The trigger service issues commands to the ledger that may require authorization through an access token. See Ledger Authorization for a description of authentication and authorization on Daml ledgers. How to obtain an access token is defined by the ledger operator. The trigger service interfaces with an Auth Middleware to obtain an access token in order to decouple it from the specific authentication and authorization mechanism used for a given ledger. The documentation includes an Example Configuration using Auth0.

Enable Authorization

You can use the following command-line flags to configure the trigger service to interface with a given auth middleware.

The URI to the auth middleware. The auth middleware should be reachable under this URI from the client as well as the trigger service itself.
The login workflow may require redirection to the callback endpoint of the trigger service. This flag configures the URI to the trigger service’s /cb endpoint, it should be reachable from the client.

For example, use the following flags if the trigger service and the auth middleware are both running behind a reverse proxy.:


Assuming that the auth middleware is available under and the trigger service is available under

Note that the trigger service must be able to share cookies with the auth middleware as described in the Deployment notes.

Obtain Authorization

The trigger service will respond with 401 Unauthorized if a request requires authentication and authorization of the user. The trigger service can be configured to redirect to the /login endpoint via HTTP redirect (302 Found) using the command-line flag -auth-redirect. This can be useful for testing if the IAM does not require user input.

The 401 Unauthorized response will include a WWW-Authenticate header of the form:

    DamlAuthMiddleware realm=":claims",login=":login",auth=":auth"


  • claims are the required Daml Ledger Claims.
  • login is the URL to initiate the login flow on the auth middleware.
  • auth is the URL to check whether authorization has been granted.

The response will also include an entity with

  • Content-Type: application/json
  • Content:
    "realm": ":claims",
    "login": ":auth",
    "auth": ":login",

An application can direct the user to the login URL, wait until authorization has been granted, and repeat the original request once authorization has been granted. The auth URL can be used to poll until authorization has been granted. Alternatively, it can append a custom redirect_url parameter to the login URL and redirect to the resulting URL. Note that login with the IAM may require entering credentials into a web-form, i.e. the login URL should be opened in a web browser.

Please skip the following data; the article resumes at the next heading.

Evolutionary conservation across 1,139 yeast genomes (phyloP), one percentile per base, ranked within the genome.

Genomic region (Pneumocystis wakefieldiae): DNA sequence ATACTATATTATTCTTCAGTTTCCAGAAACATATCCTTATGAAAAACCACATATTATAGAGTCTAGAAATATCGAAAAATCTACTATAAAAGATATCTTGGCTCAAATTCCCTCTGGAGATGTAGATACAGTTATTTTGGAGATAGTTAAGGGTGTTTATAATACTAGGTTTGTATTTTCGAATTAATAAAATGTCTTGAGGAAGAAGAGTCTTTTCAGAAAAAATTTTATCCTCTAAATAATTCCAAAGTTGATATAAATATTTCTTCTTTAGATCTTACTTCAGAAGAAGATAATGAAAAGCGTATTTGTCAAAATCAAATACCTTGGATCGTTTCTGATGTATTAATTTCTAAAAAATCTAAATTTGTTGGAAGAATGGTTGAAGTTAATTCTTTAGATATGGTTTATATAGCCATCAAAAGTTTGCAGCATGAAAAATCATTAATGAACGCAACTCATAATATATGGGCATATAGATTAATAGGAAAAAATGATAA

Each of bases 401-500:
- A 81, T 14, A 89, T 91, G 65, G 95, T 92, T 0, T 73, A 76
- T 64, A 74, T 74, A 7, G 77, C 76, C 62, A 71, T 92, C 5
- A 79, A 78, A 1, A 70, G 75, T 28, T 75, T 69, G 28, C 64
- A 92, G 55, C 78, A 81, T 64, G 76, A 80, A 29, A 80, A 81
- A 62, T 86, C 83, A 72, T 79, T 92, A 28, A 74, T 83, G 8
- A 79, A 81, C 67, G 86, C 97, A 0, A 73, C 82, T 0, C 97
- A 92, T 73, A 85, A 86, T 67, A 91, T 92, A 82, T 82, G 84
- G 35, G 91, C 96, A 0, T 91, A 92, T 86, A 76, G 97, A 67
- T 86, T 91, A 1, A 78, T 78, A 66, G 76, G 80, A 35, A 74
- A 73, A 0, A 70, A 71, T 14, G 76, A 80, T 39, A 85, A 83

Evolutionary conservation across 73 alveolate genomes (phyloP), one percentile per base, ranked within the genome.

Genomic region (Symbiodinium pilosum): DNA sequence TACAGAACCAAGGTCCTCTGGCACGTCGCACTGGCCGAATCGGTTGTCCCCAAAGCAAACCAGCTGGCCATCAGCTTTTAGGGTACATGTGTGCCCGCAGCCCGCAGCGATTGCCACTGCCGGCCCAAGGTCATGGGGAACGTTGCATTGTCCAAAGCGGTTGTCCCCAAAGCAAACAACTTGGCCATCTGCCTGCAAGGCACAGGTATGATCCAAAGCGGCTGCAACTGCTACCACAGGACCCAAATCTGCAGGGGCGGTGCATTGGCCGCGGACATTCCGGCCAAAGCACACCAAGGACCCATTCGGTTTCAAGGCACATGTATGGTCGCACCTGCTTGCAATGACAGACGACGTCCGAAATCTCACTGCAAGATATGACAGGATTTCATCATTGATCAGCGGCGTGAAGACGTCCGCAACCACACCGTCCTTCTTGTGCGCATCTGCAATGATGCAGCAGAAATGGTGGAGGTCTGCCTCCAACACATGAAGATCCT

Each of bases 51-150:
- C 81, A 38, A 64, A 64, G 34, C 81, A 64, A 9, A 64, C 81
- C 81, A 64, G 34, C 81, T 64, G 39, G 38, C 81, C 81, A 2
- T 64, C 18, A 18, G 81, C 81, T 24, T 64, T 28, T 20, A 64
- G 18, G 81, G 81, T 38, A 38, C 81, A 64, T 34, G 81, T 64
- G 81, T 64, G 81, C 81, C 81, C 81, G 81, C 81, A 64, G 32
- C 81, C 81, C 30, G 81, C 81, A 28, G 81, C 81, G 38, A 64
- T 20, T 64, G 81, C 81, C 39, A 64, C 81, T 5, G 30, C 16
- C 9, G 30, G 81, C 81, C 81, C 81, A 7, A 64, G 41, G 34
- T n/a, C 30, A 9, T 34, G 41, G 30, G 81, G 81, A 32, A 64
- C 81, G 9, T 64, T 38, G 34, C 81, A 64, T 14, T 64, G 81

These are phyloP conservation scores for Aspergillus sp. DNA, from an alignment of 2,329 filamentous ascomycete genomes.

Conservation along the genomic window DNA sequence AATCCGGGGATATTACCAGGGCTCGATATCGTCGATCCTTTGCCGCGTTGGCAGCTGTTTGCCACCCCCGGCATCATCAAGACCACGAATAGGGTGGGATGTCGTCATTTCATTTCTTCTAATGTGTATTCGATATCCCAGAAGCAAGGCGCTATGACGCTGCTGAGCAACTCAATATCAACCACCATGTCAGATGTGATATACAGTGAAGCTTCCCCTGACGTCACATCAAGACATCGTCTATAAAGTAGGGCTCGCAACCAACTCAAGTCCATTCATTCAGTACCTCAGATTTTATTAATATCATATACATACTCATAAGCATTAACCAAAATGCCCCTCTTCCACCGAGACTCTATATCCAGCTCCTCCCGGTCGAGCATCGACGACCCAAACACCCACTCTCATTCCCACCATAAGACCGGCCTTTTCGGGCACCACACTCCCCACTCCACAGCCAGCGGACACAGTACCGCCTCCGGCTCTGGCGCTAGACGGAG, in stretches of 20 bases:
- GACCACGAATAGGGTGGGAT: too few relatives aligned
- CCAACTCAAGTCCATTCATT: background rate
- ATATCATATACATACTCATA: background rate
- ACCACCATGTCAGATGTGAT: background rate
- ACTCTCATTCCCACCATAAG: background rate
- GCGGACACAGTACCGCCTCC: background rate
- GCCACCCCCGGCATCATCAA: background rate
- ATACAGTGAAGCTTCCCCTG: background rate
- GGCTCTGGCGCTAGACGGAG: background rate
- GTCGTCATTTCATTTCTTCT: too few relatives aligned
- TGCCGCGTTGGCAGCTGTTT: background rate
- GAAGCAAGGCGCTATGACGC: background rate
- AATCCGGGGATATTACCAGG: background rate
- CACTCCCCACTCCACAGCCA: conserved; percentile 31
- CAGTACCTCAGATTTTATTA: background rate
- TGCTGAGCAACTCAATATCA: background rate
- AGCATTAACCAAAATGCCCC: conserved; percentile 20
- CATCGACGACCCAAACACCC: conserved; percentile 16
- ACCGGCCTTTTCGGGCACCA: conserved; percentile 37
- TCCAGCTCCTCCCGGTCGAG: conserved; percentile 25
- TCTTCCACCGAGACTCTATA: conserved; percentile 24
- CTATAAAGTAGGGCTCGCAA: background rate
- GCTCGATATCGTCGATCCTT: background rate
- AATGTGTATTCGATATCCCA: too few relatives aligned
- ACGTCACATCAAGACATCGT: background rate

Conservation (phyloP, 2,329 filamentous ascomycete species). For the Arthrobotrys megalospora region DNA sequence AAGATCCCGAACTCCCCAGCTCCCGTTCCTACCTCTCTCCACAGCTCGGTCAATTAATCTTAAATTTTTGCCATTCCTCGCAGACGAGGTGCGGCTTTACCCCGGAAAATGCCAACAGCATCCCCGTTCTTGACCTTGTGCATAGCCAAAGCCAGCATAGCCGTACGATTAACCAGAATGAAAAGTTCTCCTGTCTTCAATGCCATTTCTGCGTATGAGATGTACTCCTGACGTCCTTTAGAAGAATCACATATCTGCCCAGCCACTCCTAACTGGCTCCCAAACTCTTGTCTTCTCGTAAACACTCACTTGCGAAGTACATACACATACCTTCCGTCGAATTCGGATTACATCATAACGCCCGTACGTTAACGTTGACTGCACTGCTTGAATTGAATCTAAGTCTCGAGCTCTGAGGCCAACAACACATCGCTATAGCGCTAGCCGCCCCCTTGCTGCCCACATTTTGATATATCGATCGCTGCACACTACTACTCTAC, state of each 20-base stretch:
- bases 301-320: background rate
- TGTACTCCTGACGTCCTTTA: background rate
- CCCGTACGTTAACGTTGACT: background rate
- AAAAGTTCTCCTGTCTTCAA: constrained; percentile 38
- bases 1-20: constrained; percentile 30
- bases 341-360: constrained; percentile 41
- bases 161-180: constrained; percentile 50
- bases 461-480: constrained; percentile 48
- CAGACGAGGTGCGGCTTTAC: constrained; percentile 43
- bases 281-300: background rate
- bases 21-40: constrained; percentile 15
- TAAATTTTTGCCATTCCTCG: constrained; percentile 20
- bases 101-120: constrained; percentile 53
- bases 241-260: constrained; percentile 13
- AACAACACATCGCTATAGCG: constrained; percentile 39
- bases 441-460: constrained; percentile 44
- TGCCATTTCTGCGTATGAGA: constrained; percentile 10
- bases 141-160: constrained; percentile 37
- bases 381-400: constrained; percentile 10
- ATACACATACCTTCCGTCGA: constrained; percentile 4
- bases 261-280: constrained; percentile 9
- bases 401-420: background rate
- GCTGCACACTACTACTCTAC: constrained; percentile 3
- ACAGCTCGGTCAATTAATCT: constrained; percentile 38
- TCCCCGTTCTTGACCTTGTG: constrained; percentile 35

This section describes how a web frontend can interact with the trigger service when authorization is required. Note, to avoid cross-origin requests and to enable sharing of cookies the web application and auth middleware should be exposed under the same domain, e.g. behind a shared reverse proxy.

Let’s start with a request to the list running triggers endpoint.

const resp = await fetch("/trigger/v1/triggers?party=Alice");
if (resp.status >= 200 && resp.status < 300) {
    const result = await resp.json();
    // process result ...
} else if (resp.status === 401) {
    // handle Unauthorized ...
} else {
    // handle other error ...

If the request succeeds it decodes the JSON response body and continues processing the result, otherwise it checks if the request failed with 401 Unauthorized or another error. We will ignore the general error case and focus only on handling the Unauthorized response.

Login via Redirect

A simple solution is to redirect the browser to the login URL after adding a redirect_url parameter that points back to the current page.

const challenge = await resp.json();
var loginUrl = new URL(challenge.login);
loginUrl.searchParams.append("redirect_uri", window.location.href);

This code first decodes the JSON encoded authentication challenge included in the response body, then it extends the login URL with a redirect_uri parameter that points back to the current page, and redirects the browser to the login flow. The browser will be redirected to the original page after the login flow completed at which point authorization should have been granted and the original request should succeed.

Login via Popup

Another solution is to direct the user to the login page in a separate window, wait until authorization has been granted, and then retry the original request.

const challenge = await resp.json();
await popupLogin(challenge.login, challenge.auth);
// retry original request ...

The function popupLogin opens the login URL in a popup window and polls on the auth URL until authorization has been granted. It raises an error if the login window closes before authorization has been granted.

function popupLogin(login, auth) {
    return new Promise(function (resolve, reject) {
        var popup =;
        var timer = setInterval(async function() {
            const closed = popup.closed;
            const resp = await fetch(auth);
            if (resp.status >= 200 && resp.status < 300) {
                // The user logged in
            } else if (closed) {
                // The popup is closed but we are not logged in.
                reject(new Error("Login failed"))
        }, 1000);